Abundant Optimism

Helping people regain and keep an optimistic outlook in challenging circumstances and improve their creativity, mind, and skills.

Reframe New Year’s Resolutions

by Tamara Martfeld

On January 1 many people make New Year’s Resolutions. By the end of February, if they have even lasted that long, the resolutions are abandoned because of failure to be perfect. This makes sense given that the normal resolution is formatted in some way to mean “I will be perfect at…” or “I will never again…”, doomed to failure from the start due to being unreasonable.

This year don’t make a New Year’s Resolution. Instead, create a goal or two for the year.

A goal for the year gives you a specific item to accomplish by a specific time. Properly done it is also reasonable and gives you the method or methods by which you will reach your goal. Most importantly, it gives you some wiggle room so that you are not failing by February.

For example, if your goal is to lose 20 pounds by December 31, 2013, by cutting down on any excessive eating and eating healthier food, having a dessert on a special occasion will not be failure. You can still have that dessert while cutting down in general and eating most food that is healthier than your current diet. Twenty pounds over a year’s time is reasonable and not being perfect in your eating habits will not prevent you from meeting that goal.

Another advantage to goals instead of resolutions is that they do not have to be done in only one year. Typically a New Year’s Resolution is something that is to be done in the given year and does not look beyond that time. With a goal it can be broken down into steps without losing the effect of positive change for the year. I suppose you could also break down a resolution, but I have never heard of anyone actually doing that.

For example, the goal of losing 20 pound by December 31, 2013, may be part of a larger goal to lose 50 pounds and live a healthier life in general. Breaking the large goal down into something reasonable and do-able provides a bigger chance that the goal will be accomplished.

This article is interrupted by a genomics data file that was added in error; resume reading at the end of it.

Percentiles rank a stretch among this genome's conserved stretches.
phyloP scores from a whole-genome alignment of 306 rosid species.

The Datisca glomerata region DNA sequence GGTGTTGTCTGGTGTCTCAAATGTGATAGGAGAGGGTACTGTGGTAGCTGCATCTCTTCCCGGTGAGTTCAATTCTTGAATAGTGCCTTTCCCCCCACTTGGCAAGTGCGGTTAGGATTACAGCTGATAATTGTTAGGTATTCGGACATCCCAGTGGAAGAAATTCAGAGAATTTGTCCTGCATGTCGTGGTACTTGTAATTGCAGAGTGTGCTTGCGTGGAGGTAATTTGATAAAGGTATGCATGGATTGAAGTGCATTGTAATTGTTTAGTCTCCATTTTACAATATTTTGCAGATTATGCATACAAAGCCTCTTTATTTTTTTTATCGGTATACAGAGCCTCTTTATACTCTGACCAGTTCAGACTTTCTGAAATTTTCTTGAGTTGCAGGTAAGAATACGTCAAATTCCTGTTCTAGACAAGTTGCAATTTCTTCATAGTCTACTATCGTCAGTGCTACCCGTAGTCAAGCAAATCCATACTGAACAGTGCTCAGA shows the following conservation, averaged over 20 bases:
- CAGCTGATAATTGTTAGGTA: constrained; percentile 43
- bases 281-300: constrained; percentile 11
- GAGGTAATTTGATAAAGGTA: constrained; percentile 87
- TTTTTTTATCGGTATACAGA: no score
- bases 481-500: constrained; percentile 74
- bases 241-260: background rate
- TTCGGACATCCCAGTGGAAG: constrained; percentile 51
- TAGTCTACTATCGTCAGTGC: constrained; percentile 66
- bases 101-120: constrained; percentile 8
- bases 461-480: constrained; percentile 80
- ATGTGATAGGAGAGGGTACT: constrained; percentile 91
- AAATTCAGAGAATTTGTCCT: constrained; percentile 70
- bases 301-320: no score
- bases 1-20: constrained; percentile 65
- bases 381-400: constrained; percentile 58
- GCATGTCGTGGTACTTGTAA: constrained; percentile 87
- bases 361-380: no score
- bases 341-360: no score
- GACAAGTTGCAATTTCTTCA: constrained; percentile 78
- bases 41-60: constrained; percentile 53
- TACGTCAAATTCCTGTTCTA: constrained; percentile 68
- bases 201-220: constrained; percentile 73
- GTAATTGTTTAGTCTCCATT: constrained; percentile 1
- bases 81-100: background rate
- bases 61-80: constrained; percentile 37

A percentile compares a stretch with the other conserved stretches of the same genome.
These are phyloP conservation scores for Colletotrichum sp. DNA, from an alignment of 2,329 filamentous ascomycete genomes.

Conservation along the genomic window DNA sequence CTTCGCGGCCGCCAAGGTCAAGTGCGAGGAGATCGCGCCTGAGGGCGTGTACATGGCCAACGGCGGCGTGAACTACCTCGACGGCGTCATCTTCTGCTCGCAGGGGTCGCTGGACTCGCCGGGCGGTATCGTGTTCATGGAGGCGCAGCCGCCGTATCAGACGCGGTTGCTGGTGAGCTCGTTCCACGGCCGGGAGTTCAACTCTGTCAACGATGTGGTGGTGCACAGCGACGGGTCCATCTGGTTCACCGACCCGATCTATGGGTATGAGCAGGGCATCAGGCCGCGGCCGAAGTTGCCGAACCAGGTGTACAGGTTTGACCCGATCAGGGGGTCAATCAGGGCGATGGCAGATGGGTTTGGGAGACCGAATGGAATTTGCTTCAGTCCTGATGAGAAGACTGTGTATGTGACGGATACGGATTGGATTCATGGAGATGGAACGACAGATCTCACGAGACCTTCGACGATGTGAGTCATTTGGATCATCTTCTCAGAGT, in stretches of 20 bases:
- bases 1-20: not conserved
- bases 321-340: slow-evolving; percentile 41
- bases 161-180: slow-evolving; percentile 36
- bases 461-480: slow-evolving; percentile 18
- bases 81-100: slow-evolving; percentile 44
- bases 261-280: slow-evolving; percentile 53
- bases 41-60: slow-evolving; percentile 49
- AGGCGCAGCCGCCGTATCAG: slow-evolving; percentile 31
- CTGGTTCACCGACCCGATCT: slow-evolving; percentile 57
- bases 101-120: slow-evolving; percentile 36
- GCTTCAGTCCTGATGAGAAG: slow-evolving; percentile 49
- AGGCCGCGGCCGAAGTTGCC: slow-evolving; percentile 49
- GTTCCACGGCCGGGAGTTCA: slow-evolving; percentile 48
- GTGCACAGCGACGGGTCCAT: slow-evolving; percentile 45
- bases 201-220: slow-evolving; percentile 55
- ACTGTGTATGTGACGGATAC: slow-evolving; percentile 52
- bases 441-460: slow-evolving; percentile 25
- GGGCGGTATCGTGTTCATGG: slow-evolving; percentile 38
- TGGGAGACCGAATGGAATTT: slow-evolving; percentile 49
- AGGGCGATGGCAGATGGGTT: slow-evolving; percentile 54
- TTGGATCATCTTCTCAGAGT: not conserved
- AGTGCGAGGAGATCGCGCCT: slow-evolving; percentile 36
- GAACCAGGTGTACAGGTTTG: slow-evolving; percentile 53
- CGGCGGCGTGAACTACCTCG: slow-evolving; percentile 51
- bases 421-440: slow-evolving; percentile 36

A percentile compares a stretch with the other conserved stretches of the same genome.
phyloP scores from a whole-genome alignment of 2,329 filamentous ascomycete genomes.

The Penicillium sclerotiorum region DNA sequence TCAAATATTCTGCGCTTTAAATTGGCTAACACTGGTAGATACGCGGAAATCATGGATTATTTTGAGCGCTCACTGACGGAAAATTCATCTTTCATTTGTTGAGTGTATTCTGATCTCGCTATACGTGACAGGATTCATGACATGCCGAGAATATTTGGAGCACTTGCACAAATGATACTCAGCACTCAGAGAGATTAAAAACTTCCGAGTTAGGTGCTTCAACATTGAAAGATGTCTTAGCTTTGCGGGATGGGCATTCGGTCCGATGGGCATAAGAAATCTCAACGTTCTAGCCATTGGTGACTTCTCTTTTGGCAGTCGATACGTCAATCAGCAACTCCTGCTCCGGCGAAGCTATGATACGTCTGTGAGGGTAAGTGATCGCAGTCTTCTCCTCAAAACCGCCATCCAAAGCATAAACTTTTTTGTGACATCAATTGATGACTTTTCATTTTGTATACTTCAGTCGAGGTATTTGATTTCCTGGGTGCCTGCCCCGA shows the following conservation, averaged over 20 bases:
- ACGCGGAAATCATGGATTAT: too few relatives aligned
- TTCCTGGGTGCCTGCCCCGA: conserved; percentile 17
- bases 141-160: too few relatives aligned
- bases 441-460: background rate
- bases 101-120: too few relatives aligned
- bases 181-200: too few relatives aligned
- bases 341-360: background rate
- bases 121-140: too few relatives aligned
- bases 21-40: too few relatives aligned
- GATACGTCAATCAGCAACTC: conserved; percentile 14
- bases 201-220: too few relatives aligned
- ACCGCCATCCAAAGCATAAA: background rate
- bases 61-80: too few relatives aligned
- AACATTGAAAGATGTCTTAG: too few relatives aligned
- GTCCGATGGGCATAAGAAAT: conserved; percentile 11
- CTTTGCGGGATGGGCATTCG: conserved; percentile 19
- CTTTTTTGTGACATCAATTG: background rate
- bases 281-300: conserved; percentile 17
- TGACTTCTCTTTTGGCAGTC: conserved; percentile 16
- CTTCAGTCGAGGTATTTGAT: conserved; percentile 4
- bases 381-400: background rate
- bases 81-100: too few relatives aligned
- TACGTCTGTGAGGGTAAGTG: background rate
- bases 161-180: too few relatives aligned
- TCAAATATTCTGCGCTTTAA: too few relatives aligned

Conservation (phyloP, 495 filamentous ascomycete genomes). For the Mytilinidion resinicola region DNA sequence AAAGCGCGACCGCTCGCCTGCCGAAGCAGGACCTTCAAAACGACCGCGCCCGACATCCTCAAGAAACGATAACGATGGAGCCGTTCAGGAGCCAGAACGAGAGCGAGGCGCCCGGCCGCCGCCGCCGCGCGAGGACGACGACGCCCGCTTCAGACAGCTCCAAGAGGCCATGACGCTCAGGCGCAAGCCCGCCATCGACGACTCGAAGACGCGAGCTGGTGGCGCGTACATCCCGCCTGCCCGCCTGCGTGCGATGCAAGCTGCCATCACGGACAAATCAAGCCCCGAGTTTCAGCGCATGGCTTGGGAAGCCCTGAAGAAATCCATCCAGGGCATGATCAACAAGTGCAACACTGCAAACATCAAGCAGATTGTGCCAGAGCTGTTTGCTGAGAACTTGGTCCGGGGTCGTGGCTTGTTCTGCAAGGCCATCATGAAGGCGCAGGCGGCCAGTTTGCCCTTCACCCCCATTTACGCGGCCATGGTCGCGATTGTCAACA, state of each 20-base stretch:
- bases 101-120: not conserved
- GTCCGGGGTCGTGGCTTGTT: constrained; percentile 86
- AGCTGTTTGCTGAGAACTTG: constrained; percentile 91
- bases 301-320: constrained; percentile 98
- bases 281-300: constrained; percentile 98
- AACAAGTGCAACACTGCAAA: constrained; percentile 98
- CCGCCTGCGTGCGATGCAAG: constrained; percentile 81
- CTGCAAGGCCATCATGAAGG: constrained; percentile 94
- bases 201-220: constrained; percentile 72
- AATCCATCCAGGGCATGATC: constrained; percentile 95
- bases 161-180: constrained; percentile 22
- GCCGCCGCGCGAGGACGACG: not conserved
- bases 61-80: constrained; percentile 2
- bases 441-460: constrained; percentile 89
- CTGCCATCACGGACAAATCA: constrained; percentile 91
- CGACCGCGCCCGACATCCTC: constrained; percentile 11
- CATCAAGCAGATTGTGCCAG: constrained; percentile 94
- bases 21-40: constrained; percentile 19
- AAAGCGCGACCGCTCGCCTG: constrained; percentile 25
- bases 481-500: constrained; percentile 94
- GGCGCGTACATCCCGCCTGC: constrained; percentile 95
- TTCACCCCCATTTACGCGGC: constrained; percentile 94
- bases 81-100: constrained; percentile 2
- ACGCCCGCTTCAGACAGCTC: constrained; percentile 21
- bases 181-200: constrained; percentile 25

Go for the goal instead of the resolution.

A tip I read several years ago to breaking habits, a common goal on New Year’s, is to add to the steps currently in the habit to stop the “addiction”. For example, if you want to stop drinking a given drink, go ahead and pour the drink or buy the drink, whatever is your habit, then add the step of tossing the drink before drinking. If smoking is the habit, add the step of breaking the cigarette or cigar before lighting it. If eating healthier is the goal, go ahead and get the unhealthy items, then toss them before eating them. You get the idea. Add a step which prevents you from taking the portion of the habit which your REALLY want to stop. Eventually you note the uselessness of the act and stop. It sounds wasteful, but if you have tried the traditional methods and they did not work, this is another option. Also, depending on the habit you are trying to break, there may not be any waste. You could also try going through the motions without the product to eliminate the waste.

Another tip I have read for items one buys is to go ahead and buy the item – at your piggy bank. Take the money which you plan to use to buy the cigar, cigarette, unhealthy food, drink, etc. and put it in your piggy bank. So your piggy bank rips you off by taking your money and not giving you the product. Take that as a sign that your bank is trying to help you beat your habit! The money is no longer available for purchasing the item and when you beat the habit you will have money for a nice treat!

Good luck in reaching whatever goals you have!

Have (or hope you had) a wonderful Christmas, Chanukah, Winter Solstice, December, Holiday, or whatever you celebrate, (or enjoy them all), and a fantastic New Year!